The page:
In fact, doing as you suggest only exposes you to bad things from all directions, since if the buyer drives off and has an accident, you’d find yourself being held liable as the owner of record of the car.
You’re right. I could have been more specific. It would be issuing bad checks and then after he called me to return the car, if I didn’t, it would be the separate crime of unauthorized use of a motor vehicle (punishable the same as auto theft). That is when he would involve his comprehensive insurance.
I never suggested lying to insurance. I think it goes without saying to check your policy to make sure you’re covered before letting someone drive off with your car. I never suggested doing what that guy did with me, just pointed out the likely reason he did it. I specifically suggested waiting until you had cash in hand.
People buy cars and get in accidents shortly after all the time. It’s not nearly as big of a deal as you make it out to be.
Sure it’s no big deal - because there’s no question of if and when the car was sold. The “big deal” here is that you either sold the car or you didnt. If you sold it, it cant subsequently be stolen from you. If you didnt sell it, you still own it and are liable for damage caused by it. Cant have it both ways, and trying to do so only muddies the water and creates the possibility of being bitten in the butt no matter what happens.
The only reason to “hold the title” after a sale is so that the car cant be easily flipped. It increases the probability that the buyer will still have ownership when it comes time to repo the car as restitution for the check fraud.
There isnt an insurance policy out there that will cover a car you’ve sold.
I admit you may be 100% correct about insurance because I don’t know that much about insurance. If you do, then I submit to you on that.
However, I’m not sure you’re correct on the criminal side. We’re talking about a private party sale here with a rudimentary bill of sale and a check. The check is the consideration for the item. If the check is fraudulent (whether fake or insufficient funds), then there is a question of whether consideration was even given and whether the sale actually took place. I would venture that some states have different laws and case laws than others when it comes to this sort of situation.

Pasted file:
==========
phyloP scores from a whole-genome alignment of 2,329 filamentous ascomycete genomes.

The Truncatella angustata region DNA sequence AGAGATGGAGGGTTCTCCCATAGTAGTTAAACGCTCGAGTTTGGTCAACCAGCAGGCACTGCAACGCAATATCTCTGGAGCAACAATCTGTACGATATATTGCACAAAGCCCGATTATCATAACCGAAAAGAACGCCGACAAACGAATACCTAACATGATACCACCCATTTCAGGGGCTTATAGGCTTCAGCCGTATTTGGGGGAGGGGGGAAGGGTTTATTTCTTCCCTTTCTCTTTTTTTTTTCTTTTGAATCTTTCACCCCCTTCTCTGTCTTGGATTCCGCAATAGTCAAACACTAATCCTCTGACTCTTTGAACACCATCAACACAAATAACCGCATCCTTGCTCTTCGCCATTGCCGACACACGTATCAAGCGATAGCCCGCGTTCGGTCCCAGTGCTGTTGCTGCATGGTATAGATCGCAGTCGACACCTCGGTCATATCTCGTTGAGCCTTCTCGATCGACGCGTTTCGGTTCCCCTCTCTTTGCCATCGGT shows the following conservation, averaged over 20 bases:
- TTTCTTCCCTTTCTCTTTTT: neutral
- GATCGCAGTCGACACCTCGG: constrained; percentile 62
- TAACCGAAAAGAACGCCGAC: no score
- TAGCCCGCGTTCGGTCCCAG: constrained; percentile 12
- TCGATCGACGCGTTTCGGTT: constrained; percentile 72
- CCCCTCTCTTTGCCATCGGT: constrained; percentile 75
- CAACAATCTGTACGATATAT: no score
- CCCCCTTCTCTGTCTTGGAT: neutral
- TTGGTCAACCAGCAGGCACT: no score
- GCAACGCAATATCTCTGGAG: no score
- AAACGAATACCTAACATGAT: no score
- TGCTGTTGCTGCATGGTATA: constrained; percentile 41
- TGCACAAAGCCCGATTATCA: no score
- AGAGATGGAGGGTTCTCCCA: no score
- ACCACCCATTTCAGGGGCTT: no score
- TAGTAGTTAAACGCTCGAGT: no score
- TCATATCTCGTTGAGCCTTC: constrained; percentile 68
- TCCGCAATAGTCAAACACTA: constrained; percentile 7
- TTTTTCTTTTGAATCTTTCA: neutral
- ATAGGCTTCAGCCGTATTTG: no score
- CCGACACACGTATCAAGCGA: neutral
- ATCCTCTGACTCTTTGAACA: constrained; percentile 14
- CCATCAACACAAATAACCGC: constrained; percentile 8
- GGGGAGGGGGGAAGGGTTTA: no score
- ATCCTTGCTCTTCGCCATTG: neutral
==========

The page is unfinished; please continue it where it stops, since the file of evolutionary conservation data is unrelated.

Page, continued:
The repossession angle you mention comes into play when the buyer signs some sort of promisory note, usually involving a business. The note is the consideration. It has value regardless of how much money the person has in the bank. The note/contract lay out what happens in the result of non-payment.
I’d rather my insurance be liable for a scammer wrecking my car than have no insurance coverage when my car disappears in scam sale… if that’s an option. Like I said, I don’t know if it is, so once again, I’m NOT recommending this practice!
Oddly enough, even with my law enforcement experience and taking dozens of stolen and unauthorized use of an auto reports, I’ve never run into a situation like this. Probably because I almost never worked day shift.
Cash for keys/title. That’s the only way I ever sell a car. Both times it was for under $5k. I offered to go to their banks but they were OK enough to bring cash to me.
You get a feel for someone doing an in person transaction and if anything doesn’t feel right the deal doesn’t go through. I would never sell a car through paypal or even with a check or money order. Too many horror stories of charge backs. If they need to write a check or money order at their bank they should well enough be able to withdraw the cash. I’m willing to hold a car for a couple days if they need to do a funds transfer but I only take cash. Call me paranoid but no issues with that so far.
If you’re an honest seller you should be able to find honest buyers. I’d look for the same scrutiny as a buyer.